PHILADELPHIA — U.S. District Judge Michael Baylson has released his memorandum to dismiss in part the Justice Department's motion to toss the Free Speech Coalition's 4th Amendment privacy claims over 18 U.S.C. § 2257.
The FSC, which filed suit against the government three years ago along with more than a dozen other plaintiffs, asserts that the federal record-keeping law for porn producers is unconstitutional because it violates constitutional protections against unreasonable search and seizures.
Sections 2257 and 2257A impose a record-keeping requirement on producers of sexually explicit materials and require that they make such records available to the government for inspection at all reasonable times.
In the court document released yesterday, Baylson said the FSC and other plaintiffs face a substantial possibility of injury as a result of the operation of the statute and that changes made to 2257 and 2257A in 2008 do not render the 4th Amendment claim unripe.
In 2008, the Justice Department modified 2257 to provide visual depictions of simulated sexually explicit conduct fall within the scope of materials for which the record-keeping requirement is triggered; actual lascivious exhibitions of the genitals or pubic area are also within the scope of materials triggering the requirement; and producers may use third-party custodians to store their records.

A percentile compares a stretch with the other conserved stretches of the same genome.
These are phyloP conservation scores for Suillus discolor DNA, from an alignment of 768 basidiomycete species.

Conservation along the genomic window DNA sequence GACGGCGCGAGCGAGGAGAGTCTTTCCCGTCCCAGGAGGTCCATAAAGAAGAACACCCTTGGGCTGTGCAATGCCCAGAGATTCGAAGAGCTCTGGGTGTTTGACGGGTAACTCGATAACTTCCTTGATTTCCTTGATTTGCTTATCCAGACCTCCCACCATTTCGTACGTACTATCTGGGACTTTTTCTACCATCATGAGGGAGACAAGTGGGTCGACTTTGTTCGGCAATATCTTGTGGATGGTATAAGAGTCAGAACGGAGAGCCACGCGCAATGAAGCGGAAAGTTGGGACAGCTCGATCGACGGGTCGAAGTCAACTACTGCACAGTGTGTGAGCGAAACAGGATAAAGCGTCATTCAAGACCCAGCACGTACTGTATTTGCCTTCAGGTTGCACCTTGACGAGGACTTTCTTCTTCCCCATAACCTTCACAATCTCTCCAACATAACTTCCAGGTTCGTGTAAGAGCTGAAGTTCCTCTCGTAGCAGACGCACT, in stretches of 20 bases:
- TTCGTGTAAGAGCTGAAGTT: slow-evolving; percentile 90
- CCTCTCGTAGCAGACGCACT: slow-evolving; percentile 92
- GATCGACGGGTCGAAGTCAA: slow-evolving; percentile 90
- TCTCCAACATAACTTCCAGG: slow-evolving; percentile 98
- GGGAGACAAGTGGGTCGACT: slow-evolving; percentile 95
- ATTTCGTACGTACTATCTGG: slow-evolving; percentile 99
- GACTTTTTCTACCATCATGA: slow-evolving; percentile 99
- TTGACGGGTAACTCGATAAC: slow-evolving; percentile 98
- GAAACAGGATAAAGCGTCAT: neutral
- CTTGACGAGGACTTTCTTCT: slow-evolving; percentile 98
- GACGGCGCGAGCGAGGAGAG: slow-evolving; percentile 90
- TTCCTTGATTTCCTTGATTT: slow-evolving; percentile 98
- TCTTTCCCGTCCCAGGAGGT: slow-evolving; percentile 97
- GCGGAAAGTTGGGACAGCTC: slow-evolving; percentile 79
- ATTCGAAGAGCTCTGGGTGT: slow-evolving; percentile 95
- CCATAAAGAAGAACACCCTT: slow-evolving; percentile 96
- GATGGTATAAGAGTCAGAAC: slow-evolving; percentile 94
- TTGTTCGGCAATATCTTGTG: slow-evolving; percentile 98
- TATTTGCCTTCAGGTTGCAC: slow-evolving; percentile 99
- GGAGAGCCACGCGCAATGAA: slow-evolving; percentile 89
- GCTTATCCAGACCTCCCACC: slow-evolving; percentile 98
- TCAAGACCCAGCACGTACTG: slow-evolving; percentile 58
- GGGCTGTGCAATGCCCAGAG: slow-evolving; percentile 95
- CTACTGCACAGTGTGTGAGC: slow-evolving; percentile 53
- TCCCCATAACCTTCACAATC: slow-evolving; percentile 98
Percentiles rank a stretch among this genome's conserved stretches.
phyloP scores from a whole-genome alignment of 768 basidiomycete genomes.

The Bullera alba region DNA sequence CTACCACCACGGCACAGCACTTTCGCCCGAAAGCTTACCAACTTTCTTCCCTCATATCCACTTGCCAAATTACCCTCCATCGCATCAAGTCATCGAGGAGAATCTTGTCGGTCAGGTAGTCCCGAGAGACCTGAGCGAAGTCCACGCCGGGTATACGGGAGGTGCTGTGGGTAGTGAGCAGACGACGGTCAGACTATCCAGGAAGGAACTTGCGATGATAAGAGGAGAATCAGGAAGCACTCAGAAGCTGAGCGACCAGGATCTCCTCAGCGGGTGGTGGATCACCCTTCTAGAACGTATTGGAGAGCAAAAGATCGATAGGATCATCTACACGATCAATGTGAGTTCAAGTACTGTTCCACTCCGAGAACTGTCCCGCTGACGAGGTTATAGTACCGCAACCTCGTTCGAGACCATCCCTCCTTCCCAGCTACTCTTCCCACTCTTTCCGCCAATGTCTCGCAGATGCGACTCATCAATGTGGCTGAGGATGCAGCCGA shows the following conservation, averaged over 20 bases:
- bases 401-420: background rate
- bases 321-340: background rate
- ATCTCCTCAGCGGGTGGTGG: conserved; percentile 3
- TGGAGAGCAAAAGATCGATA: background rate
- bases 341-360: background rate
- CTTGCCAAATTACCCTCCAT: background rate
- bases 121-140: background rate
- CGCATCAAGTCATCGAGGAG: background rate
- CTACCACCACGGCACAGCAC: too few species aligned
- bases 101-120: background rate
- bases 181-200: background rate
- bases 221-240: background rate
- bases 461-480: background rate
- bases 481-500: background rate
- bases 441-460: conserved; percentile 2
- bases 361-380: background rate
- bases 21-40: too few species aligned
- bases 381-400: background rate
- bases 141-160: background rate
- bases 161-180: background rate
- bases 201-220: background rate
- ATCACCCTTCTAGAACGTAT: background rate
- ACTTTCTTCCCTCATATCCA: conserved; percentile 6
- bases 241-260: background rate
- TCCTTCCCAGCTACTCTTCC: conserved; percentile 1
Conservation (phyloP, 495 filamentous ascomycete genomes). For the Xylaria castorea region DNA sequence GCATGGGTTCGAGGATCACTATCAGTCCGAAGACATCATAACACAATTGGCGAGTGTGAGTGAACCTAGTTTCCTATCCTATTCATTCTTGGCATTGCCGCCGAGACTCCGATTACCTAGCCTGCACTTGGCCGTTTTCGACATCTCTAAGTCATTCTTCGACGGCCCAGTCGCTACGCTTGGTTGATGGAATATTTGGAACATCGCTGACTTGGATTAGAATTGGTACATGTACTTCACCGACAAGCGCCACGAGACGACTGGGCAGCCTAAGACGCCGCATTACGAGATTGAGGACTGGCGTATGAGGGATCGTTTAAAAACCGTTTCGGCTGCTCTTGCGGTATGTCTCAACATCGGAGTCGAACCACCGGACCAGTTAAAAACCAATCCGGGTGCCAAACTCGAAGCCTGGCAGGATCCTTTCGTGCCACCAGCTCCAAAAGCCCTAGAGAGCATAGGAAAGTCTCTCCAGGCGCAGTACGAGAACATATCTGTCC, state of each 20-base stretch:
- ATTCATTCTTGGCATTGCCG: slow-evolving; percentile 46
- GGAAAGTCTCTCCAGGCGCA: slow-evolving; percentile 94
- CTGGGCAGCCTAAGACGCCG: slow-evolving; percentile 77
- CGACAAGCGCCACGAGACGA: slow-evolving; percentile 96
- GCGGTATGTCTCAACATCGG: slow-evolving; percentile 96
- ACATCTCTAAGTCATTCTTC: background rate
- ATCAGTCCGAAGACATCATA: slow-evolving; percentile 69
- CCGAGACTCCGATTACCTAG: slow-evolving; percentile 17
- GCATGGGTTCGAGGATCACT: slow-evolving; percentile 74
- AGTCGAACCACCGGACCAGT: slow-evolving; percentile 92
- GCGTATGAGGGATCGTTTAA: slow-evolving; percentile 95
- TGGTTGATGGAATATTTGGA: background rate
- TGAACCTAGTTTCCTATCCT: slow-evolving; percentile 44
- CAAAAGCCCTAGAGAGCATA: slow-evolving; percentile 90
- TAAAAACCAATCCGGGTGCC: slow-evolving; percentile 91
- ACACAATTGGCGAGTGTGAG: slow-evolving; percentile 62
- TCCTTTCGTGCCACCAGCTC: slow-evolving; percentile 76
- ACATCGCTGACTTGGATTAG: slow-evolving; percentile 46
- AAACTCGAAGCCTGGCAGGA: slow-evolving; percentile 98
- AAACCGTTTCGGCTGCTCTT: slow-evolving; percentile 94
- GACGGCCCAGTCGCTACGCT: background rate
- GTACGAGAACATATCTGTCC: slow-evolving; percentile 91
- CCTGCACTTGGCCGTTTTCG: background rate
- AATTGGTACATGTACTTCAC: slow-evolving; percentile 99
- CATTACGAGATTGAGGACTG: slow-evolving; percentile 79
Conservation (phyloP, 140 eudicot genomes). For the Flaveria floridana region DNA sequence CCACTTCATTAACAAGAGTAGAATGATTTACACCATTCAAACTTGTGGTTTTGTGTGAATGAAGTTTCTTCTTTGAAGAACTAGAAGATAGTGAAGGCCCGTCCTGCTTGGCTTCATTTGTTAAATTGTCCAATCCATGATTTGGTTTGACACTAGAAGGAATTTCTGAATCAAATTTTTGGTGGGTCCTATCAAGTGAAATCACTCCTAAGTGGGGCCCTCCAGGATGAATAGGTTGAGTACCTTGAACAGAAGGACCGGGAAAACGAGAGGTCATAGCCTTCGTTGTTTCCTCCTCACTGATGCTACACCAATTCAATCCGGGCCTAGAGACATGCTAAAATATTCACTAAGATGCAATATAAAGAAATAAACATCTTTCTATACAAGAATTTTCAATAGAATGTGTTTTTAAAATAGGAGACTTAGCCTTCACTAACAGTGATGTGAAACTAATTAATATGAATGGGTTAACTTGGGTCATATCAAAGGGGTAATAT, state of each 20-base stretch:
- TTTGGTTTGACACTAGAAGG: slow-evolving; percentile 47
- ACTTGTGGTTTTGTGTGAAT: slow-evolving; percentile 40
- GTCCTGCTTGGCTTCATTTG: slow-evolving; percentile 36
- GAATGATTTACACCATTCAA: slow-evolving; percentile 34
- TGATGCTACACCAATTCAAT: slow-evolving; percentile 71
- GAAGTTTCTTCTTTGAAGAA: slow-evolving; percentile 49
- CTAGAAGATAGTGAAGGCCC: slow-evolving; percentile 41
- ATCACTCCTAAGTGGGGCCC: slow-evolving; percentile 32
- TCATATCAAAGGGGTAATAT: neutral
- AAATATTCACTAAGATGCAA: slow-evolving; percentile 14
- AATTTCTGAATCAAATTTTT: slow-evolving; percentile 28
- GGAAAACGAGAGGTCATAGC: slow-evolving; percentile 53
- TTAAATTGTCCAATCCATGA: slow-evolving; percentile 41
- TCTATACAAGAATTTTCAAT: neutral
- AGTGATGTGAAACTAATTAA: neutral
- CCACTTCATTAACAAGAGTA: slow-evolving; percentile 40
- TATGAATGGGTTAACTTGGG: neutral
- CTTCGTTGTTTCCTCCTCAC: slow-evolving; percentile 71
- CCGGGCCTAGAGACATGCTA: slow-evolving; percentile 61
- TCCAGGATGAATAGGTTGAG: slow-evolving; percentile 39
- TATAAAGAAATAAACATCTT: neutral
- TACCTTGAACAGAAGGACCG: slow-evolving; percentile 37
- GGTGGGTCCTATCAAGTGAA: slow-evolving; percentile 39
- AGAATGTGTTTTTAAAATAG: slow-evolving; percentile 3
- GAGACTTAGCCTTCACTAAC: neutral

"The government contends these changes make the 2006-2007 inspections outdated and irrelevant, thereby depriving this court of a factual basis upon which to assess Section 2257’s constitutionality, and thereby making the 4th Amendment claim unripe. Not so," Baylson wrote in the memorandum. "The 2008 changes will not cause every inspection in the future to be materially different from those in the past. The broader scope of images for which the recordkeeping requirement is triggered will not lessen the invasiveness of future searches."
Baylson said that the court cannot preclude the threat that at least some will undergo future inspections under 2257 resembling those in the past and therefore the 2006-2007 inspections continue to serve as relevant evidence.
A telephonic conference between Baylson and the two parties will take place next Thursday.